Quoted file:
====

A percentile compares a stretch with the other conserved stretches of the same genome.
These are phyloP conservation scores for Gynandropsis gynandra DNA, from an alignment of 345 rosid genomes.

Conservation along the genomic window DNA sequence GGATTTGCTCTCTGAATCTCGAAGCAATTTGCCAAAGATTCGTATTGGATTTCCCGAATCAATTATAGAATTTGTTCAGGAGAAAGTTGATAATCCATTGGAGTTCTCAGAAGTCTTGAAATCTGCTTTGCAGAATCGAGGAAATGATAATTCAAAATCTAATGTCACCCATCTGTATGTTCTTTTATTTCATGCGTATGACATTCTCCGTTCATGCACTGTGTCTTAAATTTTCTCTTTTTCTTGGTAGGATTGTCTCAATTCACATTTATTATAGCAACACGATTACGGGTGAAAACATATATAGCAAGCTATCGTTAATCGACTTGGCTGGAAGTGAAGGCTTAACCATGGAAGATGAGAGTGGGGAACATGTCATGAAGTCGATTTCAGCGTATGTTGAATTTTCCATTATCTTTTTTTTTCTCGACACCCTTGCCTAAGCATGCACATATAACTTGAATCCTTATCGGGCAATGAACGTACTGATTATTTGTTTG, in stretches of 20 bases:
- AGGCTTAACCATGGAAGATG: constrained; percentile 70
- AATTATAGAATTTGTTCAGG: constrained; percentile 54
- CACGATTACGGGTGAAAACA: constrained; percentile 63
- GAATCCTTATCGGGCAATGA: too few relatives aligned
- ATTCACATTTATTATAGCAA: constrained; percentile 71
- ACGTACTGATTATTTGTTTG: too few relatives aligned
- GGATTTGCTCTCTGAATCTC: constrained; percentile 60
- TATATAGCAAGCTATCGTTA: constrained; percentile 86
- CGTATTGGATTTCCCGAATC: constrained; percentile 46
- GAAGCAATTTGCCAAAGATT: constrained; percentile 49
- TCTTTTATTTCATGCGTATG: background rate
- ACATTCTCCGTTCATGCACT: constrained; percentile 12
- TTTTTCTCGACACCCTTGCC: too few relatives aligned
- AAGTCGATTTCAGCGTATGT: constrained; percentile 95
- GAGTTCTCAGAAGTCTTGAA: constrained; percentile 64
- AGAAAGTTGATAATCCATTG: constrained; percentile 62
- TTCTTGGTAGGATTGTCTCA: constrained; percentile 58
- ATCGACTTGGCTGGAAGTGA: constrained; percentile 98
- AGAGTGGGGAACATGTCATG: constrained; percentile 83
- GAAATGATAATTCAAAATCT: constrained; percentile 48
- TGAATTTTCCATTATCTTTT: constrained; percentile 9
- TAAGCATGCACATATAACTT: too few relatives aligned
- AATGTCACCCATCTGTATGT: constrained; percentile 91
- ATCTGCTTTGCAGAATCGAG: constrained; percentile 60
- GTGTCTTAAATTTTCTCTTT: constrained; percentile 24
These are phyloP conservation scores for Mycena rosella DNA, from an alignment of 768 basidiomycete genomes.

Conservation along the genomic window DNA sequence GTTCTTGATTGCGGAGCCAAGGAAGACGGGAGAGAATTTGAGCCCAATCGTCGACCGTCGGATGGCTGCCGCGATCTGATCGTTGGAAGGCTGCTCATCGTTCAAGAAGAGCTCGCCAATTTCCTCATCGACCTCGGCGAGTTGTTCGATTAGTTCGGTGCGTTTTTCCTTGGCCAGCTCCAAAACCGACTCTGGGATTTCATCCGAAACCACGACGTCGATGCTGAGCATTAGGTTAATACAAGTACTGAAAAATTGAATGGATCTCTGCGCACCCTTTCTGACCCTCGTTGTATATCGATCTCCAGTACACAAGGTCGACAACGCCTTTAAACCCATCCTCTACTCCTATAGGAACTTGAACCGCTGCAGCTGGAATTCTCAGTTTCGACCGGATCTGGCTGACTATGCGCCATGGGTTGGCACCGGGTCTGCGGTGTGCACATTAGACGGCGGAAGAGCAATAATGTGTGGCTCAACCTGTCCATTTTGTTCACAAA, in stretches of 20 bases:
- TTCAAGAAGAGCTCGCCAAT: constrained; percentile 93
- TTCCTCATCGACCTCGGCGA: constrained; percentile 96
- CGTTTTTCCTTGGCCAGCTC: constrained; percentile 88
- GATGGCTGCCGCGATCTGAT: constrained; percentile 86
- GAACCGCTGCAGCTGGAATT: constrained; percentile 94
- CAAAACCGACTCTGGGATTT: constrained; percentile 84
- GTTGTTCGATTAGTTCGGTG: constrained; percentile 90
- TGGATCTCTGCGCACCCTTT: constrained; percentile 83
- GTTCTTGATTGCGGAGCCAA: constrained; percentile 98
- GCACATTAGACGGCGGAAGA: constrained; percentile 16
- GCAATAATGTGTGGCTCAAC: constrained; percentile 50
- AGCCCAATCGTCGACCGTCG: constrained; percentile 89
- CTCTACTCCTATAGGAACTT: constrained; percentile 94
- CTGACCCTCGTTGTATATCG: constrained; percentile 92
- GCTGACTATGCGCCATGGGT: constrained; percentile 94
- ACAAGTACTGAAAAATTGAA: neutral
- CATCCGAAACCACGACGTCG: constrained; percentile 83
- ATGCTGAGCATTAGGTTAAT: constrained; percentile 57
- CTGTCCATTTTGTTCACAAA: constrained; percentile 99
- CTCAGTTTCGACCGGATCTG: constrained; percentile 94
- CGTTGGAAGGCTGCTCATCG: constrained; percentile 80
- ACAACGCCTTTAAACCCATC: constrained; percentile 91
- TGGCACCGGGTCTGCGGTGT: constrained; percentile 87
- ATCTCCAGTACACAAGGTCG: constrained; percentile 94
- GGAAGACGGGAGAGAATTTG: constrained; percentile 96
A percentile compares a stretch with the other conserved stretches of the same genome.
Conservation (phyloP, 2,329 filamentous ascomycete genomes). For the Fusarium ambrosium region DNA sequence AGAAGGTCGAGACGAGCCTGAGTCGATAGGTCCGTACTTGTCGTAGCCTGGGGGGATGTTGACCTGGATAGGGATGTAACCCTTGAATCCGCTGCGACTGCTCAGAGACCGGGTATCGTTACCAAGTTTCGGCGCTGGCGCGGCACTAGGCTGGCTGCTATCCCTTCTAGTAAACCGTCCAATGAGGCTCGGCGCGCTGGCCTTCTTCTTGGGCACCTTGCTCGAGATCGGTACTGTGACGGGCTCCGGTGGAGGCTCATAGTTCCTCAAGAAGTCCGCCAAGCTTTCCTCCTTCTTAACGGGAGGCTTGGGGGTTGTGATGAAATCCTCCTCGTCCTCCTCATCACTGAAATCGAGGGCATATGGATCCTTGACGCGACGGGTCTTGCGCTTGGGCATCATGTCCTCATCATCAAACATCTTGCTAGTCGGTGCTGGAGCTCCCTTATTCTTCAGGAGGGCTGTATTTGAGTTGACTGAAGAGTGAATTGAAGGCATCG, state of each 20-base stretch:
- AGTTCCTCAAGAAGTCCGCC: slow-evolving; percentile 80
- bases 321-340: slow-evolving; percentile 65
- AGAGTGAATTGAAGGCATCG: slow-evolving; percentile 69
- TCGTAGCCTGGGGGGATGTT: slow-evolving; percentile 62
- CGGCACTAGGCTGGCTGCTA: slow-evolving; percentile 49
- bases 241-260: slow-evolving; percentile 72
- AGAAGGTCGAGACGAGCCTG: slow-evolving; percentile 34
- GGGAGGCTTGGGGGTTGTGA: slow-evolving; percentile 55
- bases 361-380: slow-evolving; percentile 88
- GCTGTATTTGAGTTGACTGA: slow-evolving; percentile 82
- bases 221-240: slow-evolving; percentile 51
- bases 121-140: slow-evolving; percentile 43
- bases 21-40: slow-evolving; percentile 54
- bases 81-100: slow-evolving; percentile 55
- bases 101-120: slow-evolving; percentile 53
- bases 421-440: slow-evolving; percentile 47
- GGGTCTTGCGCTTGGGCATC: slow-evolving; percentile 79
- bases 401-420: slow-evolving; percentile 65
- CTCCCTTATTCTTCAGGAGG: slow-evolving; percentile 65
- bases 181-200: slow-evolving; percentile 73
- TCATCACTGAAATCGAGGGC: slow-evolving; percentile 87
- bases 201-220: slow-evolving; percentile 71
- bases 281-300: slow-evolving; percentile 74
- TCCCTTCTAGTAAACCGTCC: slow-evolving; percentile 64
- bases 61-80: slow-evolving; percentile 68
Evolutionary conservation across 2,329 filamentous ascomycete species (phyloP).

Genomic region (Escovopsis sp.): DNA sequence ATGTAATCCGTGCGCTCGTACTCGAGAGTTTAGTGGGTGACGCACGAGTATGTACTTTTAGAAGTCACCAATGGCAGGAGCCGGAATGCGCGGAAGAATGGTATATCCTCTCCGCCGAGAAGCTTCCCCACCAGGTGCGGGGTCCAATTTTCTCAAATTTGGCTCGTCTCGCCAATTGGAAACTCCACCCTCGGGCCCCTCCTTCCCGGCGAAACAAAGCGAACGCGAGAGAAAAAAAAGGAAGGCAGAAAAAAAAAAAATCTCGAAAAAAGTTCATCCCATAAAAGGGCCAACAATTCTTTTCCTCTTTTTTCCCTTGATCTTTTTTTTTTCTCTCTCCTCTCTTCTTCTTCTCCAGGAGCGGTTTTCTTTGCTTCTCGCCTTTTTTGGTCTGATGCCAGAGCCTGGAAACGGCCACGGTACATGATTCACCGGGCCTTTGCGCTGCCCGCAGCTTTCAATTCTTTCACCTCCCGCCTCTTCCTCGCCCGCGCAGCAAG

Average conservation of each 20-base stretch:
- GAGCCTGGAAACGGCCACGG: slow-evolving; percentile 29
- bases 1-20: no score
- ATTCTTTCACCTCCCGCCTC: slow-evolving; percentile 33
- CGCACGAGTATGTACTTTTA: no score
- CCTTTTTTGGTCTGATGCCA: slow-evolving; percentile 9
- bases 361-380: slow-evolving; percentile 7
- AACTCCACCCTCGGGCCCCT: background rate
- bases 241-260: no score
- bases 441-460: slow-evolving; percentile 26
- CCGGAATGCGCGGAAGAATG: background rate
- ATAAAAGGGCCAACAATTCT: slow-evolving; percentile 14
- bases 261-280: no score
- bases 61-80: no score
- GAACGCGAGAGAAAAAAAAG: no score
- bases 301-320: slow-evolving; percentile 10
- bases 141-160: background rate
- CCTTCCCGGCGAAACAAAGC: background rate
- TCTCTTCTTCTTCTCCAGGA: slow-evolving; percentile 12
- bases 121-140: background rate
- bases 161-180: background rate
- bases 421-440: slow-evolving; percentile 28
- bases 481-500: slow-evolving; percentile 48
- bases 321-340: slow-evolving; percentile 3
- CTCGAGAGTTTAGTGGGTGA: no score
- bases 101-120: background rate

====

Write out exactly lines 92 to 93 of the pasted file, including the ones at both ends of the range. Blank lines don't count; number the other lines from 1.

- AACTCCACCCTCGGGCCCCT: background rate
- bases 241-260: no score